Yesterday one of the students in our 'Evolution' paper commented that those of us teaching the course were 'deifying' Darwin, which he felt was not a good thing. And if we were, it wouldn't be. To deify someone (or something) means to set them up as a god and worship them. And I can't think of any biologists who do that.
We do recognise the enormous value of Darwin's theory of evolution i.e. that organisms have descended, with modification, from earlier forms and that natural selection is an important mechanism driving that evolution. That concept underpins all of modern biology. But we don't worship Darwin for it – we respect him, as an able and insightful scientist who changed the way biologists see the world. And we recognise that he was, in some things, quite wrong (his ideas about inheritance, for example), and that his life was shaped by the time & the society he lived in (which is, of course, true of us all).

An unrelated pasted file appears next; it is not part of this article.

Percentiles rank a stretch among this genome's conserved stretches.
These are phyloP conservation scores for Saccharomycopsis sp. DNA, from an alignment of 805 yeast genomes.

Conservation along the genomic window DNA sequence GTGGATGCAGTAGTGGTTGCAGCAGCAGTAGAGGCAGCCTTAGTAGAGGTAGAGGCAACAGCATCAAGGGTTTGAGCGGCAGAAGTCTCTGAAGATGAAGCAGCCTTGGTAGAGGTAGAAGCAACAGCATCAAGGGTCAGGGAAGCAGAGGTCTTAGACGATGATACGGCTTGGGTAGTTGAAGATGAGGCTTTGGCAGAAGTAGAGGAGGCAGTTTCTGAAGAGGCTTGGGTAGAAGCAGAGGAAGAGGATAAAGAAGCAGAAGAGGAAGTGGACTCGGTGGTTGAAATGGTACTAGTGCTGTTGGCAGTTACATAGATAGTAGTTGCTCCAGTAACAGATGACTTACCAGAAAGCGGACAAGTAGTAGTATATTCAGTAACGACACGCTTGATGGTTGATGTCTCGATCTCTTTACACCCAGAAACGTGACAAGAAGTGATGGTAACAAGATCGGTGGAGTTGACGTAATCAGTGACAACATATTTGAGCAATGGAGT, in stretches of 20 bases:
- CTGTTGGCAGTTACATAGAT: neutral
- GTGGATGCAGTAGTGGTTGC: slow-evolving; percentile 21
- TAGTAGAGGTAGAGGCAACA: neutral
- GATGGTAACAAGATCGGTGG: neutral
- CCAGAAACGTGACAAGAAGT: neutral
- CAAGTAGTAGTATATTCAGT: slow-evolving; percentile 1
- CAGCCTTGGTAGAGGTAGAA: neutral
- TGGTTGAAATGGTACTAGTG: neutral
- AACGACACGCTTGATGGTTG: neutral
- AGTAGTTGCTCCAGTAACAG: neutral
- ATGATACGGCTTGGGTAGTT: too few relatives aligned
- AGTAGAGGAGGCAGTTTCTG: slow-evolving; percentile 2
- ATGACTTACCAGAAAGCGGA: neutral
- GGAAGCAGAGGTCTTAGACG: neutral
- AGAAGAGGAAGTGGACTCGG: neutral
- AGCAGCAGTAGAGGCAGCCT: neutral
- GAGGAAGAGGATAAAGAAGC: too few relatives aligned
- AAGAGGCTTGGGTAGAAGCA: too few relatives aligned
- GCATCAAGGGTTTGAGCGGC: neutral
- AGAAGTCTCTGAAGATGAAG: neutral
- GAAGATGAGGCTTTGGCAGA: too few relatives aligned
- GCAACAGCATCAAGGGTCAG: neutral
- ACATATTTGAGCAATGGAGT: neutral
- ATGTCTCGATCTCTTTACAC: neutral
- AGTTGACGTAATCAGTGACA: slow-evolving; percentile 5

And we've moved on. The theory of evolution is sometimes referred to as 'Darwinism', with the implication that evolutionary biologists are still trapped in the 19th century in their thinking. But the modern theory of evolution has used Darwin's ideas and built on them, extending our understanding with knowledge from genetics, population genetics, palaeontology, embryology & developmental biology, biogeography, and the tools of molecular biology. And for all of that, 150 years of research, testing, analysis & debate have only confirmed Darwin's original theory.
PS for an interesting discussion of the role of individuals in science – and much more besides – you might like to read this discussion thread from PZ Myers' Pharyngula blog.